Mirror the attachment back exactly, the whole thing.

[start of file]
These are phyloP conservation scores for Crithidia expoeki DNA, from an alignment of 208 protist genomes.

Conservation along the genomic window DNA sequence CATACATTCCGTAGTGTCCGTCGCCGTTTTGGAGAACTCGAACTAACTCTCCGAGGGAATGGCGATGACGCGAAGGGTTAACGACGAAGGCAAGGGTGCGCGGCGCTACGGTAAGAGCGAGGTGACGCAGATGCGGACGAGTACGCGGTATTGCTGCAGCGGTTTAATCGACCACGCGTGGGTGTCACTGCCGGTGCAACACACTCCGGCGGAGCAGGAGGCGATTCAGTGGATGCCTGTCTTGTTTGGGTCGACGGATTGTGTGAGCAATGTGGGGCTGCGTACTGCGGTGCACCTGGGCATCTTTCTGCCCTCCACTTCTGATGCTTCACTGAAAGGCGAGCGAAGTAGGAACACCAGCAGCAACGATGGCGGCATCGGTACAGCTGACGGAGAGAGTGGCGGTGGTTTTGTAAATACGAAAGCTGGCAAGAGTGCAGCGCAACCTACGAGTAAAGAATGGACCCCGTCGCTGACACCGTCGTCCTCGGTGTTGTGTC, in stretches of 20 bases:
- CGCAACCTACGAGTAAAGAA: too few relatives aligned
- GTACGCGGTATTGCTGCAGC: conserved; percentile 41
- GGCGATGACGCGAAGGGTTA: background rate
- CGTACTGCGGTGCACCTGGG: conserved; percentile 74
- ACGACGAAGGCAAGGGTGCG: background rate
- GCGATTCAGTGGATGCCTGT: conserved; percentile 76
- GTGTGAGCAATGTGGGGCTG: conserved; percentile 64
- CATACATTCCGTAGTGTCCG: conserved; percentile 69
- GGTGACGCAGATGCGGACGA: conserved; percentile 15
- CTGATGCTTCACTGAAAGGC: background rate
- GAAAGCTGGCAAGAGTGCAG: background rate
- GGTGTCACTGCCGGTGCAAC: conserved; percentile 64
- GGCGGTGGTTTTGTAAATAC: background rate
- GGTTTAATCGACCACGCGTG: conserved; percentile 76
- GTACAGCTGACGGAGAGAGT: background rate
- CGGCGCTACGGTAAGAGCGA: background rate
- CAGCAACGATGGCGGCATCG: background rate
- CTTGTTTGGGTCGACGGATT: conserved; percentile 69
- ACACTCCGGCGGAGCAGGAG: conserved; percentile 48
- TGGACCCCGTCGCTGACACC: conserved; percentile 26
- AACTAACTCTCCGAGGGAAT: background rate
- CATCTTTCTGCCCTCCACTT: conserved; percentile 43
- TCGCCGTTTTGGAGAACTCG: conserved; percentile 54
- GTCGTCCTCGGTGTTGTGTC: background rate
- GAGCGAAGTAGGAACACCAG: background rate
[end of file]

These are phyloP conservation scores for Crithidia expoeki DNA, from an alignment of 208 protist genomes.

Conservation along the genomic window DNA sequence CATACATTCCGTAGTGTCCGTCGCCGTTTTGGAGAACTCGAACTAACTCTCCGAGGGAATGGCGATGACGCGAAGGGTTAACGACGAAGGCAAGGGTGCGCGGCGCTACGGTAAGAGCGAGGTGACGCAGATGCGGACGAGTACGCGGTATTGCTGCAGCGGTTTAATCGACCACGCGTGGGTGTCACTGCCGGTGCAACACACTCCGGCGGAGCAGGAGGCGATTCAGTGGATGCCTGTCTTGTTTGGGTCGACGGATTGTGTGAGCAATGTGGGGCTGCGTACTGCGGTGCACCTGGGCATCTTTCTGCCCTCCACTTCTGATGCTTCACTGAAAGGCGAGCGAAGTAGGAACACCAGCAGCAACGATGGCGGCATCGGTACAGCTGACGGAGAGAGTGGCGGTGGTTTTGTAAATACGAAAGCTGGCAAGAGTGCAGCGCAACCTACGAGTAAAGAATGGACCCCGTCGCTGACACCGTCGTCCTCGGTGTTGTGTC, in stretches of 20 bases:
- CGCAACCTACGAGTAAAGAA: too few relatives aligned
- GTACGCGGTATTGCTGCAGC: conserved; percentile 41
- GGCGATGACGCGAAGGGTTA: background rate
- CGTACTGCGGTGCACCTGGG: conserved; percentile 74
- ACGACGAAGGCAAGGGTGCG: background rate
- GCGATTCAGTGGATGCCTGT: conserved; percentile 76
- GTGTGAGCAATGTGGGGCTG: conserved; percentile 64
- CATACATTCCGTAGTGTCCG: conserved; percentile 69
- GGTGACGCAGATGCGGACGA: conserved; percentile 15
- CTGATGCTTCACTGAAAGGC: background rate
- GAAAGCTGGCAAGAGTGCAG: background rate
- GGTGTCACTGCCGGTGCAAC: conserved; percentile 64
- GGCGGTGGTTTTGTAAATAC: background rate
- GGTTTAATCGACCACGCGTG: conserved; percentile 76
- GTACAGCTGACGGAGAGAGT: background rate
- CGGCGCTACGGTAAGAGCGA: background rate
- CAGCAACGATGGCGGCATCG: background rate
- CTTGTTTGGGTCGACGGATT: conserved; percentile 69
- ACACTCCGGCGGAGCAGGAG: conserved; percentile 48
- TGGACCCCGTCGCTGACACC: conserved; percentile 26
- AACTAACTCTCCGAGGGAAT: background rate
- CATCTTTCTGCCCTCCACTT: conserved; percentile 43
- TCGCCGTTTTGGAGAACTCG: conserved; percentile 54
- GTCGTCCTCGGTGTTGTGTC: background rate
- GAGCGAAGTAGGAACACCAG: background rate